Tristan Wagner

Head of Group

Microbial Metabolism Research Group, Max Planck Institute for Marine Biology, Bremen, Germany


Some mi­crobes, called meth­ano­gens, have the abil­ity to pro­duce meth­ane, a green­house gas as well as a po­tent bio­fuel. Meth­ano­gens do not breathe oxy­gen. In­stead, they de­rive all their en­ergy from meth­ane pro­duc­tion through a pro­cess called meth­ano­gen­esis, which provides 60 times less chem­ical en­ergy (ATP) than oxy­gen res­pir­a­tion. Since meth­ano­gen­esis is com­pletely de­ac­tiv­ated in pres­ence of oxy­gen, these mi­croor­gan­isms are con­strained to live in an­aer­obic en­vir­on­ment with an ex­treme re­stric­tion of chem­ical en­ergy.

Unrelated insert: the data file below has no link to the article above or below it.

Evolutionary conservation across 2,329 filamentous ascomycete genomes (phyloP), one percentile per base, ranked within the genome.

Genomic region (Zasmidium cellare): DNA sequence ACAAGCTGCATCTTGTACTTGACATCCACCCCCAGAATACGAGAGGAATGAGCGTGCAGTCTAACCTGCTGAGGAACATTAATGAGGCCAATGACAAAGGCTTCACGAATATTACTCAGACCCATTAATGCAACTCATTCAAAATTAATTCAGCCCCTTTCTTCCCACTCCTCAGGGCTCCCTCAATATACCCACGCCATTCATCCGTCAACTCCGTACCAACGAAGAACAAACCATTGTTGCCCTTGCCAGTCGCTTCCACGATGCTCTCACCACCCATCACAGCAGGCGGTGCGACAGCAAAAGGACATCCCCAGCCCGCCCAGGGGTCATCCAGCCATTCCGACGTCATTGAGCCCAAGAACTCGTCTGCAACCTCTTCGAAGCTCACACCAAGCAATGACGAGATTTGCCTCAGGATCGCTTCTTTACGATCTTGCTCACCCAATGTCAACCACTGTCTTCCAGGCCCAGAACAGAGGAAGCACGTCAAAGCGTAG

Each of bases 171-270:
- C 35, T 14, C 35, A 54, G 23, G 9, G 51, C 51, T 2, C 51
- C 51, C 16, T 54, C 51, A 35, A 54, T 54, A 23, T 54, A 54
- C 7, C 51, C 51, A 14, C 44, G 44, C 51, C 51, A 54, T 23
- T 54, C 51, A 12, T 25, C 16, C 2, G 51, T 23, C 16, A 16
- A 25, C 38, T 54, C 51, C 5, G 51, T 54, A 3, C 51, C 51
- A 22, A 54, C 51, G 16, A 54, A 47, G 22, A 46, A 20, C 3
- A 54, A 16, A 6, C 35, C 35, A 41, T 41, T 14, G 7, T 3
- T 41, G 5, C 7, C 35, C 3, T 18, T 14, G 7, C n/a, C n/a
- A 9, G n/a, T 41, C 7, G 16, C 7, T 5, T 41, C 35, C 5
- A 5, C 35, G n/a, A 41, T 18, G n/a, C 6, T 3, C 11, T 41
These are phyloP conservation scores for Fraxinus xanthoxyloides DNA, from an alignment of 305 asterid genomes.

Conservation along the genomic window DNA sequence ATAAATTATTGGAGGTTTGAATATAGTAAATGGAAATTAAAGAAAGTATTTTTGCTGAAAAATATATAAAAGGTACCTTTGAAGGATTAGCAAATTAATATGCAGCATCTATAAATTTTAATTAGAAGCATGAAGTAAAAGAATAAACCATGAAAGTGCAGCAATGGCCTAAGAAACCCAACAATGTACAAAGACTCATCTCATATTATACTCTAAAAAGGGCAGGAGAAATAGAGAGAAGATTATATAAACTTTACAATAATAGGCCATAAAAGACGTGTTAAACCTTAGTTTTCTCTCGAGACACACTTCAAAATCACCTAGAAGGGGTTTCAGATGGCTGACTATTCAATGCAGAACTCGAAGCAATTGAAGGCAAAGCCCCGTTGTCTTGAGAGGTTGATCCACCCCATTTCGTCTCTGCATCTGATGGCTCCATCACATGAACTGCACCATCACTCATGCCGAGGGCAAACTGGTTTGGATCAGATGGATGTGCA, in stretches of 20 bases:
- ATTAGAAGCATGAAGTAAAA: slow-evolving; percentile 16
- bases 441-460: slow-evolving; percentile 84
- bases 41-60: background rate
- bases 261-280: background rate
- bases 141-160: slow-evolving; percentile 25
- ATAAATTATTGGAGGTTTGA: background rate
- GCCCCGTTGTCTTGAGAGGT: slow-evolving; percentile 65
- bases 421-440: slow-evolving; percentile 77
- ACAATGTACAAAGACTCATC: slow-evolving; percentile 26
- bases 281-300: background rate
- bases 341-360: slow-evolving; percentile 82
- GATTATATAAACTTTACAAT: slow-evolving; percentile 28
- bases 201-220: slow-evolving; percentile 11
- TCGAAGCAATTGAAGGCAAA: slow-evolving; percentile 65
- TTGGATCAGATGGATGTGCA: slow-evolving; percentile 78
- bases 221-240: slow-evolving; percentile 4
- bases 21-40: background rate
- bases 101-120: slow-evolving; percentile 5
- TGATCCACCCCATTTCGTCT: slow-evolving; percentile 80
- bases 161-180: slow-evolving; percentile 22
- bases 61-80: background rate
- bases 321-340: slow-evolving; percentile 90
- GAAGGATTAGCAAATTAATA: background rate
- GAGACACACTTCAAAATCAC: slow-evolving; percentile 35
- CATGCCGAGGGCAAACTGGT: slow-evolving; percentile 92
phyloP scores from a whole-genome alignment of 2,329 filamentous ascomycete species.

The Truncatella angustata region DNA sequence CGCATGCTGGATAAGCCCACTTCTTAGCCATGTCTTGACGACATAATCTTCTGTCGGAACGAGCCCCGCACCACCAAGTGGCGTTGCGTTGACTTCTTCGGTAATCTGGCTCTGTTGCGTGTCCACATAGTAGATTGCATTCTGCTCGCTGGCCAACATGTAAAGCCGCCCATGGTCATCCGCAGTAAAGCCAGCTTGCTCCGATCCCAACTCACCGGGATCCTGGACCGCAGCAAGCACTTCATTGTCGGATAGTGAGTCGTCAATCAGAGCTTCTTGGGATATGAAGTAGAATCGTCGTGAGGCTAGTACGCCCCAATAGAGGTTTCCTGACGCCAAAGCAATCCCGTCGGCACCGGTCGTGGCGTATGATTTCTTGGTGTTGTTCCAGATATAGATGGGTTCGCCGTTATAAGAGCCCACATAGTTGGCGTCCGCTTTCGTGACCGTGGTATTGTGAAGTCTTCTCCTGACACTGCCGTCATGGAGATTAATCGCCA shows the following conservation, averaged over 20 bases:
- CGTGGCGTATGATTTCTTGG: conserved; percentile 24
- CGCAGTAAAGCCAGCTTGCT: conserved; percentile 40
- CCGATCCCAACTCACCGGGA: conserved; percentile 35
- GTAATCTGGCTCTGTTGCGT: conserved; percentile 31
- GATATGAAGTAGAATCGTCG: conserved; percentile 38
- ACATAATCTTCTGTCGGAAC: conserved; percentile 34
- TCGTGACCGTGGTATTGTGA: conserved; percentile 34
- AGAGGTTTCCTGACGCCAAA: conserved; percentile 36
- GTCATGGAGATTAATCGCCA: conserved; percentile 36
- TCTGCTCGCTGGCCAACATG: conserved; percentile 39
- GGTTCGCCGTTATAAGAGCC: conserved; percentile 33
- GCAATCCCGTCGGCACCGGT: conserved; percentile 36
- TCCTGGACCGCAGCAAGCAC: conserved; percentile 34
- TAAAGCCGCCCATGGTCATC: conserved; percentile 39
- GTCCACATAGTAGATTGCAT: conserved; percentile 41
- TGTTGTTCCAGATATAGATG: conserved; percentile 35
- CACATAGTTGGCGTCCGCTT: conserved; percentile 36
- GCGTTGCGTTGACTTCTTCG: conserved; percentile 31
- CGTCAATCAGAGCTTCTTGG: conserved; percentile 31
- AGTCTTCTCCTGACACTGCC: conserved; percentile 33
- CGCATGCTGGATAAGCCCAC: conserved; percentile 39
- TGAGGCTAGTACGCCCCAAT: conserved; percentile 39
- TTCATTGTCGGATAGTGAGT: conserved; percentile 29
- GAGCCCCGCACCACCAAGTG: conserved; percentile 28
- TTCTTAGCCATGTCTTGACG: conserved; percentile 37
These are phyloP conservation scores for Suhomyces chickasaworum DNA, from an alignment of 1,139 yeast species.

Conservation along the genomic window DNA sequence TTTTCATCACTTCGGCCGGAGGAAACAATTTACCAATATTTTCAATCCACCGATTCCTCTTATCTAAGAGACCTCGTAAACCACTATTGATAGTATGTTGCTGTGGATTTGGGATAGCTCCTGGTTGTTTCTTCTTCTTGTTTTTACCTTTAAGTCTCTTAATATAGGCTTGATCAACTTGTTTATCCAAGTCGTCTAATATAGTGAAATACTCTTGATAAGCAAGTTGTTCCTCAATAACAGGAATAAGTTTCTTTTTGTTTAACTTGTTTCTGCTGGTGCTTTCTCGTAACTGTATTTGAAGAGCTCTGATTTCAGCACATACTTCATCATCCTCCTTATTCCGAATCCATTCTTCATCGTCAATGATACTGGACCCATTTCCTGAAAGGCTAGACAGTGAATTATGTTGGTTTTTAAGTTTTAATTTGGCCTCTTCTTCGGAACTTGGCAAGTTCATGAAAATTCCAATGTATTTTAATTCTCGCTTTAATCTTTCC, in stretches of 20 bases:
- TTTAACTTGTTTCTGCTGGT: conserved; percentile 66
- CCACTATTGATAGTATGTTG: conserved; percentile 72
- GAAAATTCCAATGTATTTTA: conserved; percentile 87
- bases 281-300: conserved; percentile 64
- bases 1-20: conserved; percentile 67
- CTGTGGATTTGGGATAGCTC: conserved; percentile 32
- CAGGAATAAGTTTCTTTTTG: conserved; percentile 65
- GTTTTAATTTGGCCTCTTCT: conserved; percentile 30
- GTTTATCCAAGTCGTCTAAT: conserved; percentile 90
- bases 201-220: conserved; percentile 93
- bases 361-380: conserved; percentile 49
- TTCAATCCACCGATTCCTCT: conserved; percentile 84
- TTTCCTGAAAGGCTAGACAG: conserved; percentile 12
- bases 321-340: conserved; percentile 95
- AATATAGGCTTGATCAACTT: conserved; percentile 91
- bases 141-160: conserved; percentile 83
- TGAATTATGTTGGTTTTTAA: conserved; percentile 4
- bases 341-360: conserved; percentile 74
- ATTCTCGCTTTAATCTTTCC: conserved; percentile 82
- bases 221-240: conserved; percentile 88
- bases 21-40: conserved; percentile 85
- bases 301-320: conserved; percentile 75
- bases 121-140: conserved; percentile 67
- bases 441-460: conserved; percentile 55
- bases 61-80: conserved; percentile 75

However, meth­ano­gen­esis is an ex­tremely ef­fi­cient pro­cess and the dif­fer­ent chem­ical re­ac­tions in­volved in meth­ane gen­er­a­tion have been op­tim­ized dur­ing bil­lions of years of evol­u­tion. More in­ter­est­ingly, some of the meth­ano­gens are com­plete chemoauto­trophs: they have to build all their ele­ment­ary bricks (DNA, RNA, pro­tein, lip­ids, vit­am­ins…) only from min­er­als and gases.

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